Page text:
“In addition to the thoughtful approach to sports wagering, your measures will reassert the legality of our games as California courts have repeatedly done in the past and ensure the continued safe, legal offering of the popular games our industry has offered for more than two decades without harm to or complaint from the public.”

What California stakeholder sides mean

Dodd said SCA 6 would have some support from small tribes. Quintana refuted that statement.

“I have yet to meet a tribe that supports SCA 6,” Quintana said. “That is just patently untrue. I cannot remember something that has brought the tribes together to oppose something faster than this bill.”

It looks like lawmakers might have to push for the legislation to pass without tribal support. It’s a difficult task to pass a bill the leading industry stakeholder opposes when constitutional amendments require a two-thirds vote.

Dodd told LSR there is support from many, including professional sports leagues. Cardrooms bring support from their host cities, many of which serve disadvantaged communities, because they depend on cardroom tax revenues for health, housing, and emergency services.

He added that legislators will have difficulty explaining to constituents why they didn’t go after revenue to limit cuts. The state is dealing with a $54 billion budget deficit.

Tribes prepared to carry fight to ballot

June 25 is the last day for legislative measures to qualify for the Nov. 3 general election ballot. However, the legislature breaks for summer recess on June 19.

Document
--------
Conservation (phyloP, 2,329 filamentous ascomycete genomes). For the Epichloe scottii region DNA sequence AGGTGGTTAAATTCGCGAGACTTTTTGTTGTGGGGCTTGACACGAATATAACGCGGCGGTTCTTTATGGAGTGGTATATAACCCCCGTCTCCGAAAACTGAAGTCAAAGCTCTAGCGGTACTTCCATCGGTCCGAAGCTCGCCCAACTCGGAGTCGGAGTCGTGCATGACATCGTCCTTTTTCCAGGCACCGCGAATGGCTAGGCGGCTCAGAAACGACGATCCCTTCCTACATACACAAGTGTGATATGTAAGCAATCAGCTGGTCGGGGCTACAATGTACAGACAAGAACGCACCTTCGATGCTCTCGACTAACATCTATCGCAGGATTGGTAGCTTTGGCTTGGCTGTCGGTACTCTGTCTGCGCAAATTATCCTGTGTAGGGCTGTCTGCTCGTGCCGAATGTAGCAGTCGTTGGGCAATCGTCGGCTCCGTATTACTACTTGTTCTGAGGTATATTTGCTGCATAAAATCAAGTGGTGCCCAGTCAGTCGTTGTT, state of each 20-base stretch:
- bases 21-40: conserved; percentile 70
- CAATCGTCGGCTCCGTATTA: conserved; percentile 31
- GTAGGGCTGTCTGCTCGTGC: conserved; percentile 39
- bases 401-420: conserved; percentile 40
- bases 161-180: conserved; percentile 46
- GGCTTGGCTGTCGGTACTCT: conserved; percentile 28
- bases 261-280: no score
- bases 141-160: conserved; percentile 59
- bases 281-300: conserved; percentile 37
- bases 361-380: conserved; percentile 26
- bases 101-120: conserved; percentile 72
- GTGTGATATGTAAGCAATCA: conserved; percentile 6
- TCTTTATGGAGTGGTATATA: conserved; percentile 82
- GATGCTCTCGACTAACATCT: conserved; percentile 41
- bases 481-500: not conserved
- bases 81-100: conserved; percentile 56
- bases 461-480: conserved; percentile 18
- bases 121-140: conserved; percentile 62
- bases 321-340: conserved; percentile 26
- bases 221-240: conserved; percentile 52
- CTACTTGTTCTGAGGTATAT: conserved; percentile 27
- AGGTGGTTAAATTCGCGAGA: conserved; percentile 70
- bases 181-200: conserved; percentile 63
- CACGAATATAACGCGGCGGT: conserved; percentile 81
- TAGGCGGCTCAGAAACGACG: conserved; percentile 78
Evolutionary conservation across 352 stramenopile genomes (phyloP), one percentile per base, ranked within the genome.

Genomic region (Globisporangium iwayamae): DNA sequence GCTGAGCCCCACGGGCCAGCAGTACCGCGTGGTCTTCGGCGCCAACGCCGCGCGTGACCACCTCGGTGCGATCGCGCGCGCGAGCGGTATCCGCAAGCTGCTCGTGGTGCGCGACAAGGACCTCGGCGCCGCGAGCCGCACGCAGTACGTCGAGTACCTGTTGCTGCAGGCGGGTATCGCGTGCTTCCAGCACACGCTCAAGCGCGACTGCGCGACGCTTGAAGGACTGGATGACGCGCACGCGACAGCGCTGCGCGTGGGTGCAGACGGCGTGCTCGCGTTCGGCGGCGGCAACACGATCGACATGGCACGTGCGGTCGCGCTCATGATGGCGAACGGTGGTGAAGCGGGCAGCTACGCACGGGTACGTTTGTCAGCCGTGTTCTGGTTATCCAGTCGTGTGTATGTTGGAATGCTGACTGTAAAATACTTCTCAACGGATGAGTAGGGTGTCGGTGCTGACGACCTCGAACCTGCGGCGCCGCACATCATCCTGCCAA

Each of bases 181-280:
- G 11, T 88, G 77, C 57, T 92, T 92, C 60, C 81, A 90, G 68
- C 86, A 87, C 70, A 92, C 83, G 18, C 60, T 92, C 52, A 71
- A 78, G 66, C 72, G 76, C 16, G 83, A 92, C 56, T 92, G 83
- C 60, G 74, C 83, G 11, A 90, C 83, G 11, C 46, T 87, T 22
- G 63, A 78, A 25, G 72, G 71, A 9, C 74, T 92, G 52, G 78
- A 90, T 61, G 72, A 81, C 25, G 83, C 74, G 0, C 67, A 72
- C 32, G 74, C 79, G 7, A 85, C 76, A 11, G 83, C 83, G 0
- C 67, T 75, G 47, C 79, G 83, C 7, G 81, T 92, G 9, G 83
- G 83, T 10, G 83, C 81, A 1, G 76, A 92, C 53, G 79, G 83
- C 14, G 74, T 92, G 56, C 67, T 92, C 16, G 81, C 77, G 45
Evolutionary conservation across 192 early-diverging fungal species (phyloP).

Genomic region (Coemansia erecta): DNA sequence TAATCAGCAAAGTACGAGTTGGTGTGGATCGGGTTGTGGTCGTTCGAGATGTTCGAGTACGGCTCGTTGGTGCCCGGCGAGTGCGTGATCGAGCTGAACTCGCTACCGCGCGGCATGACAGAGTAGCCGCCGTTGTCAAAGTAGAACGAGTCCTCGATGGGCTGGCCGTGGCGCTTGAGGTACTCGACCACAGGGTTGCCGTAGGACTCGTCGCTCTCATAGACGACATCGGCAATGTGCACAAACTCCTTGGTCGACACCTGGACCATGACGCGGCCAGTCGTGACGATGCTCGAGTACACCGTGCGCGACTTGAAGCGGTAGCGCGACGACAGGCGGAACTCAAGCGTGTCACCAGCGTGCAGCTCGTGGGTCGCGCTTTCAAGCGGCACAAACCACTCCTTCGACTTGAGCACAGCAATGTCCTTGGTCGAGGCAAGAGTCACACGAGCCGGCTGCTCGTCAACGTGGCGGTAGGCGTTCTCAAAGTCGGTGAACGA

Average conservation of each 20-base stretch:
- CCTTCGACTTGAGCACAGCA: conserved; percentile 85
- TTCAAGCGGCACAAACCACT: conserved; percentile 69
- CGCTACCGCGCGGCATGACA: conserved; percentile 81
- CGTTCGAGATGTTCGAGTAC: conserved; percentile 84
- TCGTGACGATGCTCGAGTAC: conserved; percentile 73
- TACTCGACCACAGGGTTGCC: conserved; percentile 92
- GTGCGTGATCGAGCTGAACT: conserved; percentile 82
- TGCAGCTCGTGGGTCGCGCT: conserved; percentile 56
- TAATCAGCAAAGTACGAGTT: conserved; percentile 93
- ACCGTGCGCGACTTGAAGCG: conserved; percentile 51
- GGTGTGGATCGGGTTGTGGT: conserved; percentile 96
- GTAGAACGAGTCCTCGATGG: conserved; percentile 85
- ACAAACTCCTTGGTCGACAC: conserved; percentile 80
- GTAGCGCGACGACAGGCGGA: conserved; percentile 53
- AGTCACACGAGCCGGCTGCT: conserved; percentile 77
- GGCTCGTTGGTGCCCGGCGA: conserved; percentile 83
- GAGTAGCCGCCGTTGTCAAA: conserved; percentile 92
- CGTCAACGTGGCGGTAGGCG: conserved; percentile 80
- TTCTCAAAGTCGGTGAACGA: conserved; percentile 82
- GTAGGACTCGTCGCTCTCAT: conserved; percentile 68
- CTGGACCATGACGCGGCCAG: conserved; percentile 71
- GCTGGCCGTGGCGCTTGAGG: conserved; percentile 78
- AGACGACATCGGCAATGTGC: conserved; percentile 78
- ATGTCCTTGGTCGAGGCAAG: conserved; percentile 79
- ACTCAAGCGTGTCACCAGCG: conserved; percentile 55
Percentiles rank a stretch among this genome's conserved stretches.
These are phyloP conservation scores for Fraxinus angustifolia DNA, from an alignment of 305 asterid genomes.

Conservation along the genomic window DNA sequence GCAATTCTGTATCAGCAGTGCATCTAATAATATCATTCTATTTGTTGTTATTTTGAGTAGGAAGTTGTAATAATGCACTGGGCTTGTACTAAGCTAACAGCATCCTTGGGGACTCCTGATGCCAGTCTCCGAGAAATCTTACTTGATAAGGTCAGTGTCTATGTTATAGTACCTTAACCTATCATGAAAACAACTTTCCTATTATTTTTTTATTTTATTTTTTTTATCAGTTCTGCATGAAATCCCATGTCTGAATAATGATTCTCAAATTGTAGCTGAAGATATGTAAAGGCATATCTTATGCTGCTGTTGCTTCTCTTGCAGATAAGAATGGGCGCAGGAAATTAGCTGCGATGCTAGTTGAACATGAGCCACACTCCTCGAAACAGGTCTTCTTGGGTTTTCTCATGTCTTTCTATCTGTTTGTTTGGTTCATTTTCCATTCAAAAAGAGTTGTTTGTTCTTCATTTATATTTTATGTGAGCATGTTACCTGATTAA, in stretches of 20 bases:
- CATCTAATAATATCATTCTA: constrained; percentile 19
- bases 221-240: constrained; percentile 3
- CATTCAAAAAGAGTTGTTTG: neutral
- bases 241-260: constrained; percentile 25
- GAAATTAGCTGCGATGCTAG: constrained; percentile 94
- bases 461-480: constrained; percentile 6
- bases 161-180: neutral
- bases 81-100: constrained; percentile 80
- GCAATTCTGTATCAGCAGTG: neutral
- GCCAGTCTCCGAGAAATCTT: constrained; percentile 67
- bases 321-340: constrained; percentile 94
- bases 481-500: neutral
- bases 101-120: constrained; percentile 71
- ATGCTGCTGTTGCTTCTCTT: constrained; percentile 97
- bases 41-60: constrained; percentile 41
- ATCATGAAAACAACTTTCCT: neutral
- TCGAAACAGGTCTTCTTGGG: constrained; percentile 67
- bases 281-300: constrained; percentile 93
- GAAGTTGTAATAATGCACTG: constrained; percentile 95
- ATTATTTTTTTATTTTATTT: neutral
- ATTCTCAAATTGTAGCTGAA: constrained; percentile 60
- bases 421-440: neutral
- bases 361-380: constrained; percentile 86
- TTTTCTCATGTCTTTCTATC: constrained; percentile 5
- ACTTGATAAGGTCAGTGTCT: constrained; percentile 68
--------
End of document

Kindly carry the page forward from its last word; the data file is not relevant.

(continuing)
If lawmakers do get their plan passed by the legislature, tribal representatives express that won’t be the end of their opposition.

“In the event your bill makes it to the ballot, we will work tirelessly to ensure voters defeat the measure in order to protect our ability to continue funding healthcare, education, public safety, and critical tribally funded programs.”

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Matthew Kredell

Matthew started his career as a sportswriter at the Los Angeles Daily News, where he covered the NFL, Kobe-Shaq three-peat, Pete Carroll’s USC football teams, USC basketball, pro tennis, Kings hockey and fulfilled his childhood dream of sitting in the Dodgers’ dugout. His reporting on efforts to legalize sports betting began in 2010, when Playboy Magazine flew him to Prague to hang out with Calvin Ayre and show how the NFL was pushing US money overseas by fighting expansion of regulated sports betting across the country. A USC journalism alum, Matt also has written on a variety of topics for Men’s Journal, Los Angeles magazine, LA Weekly and ESPN.com.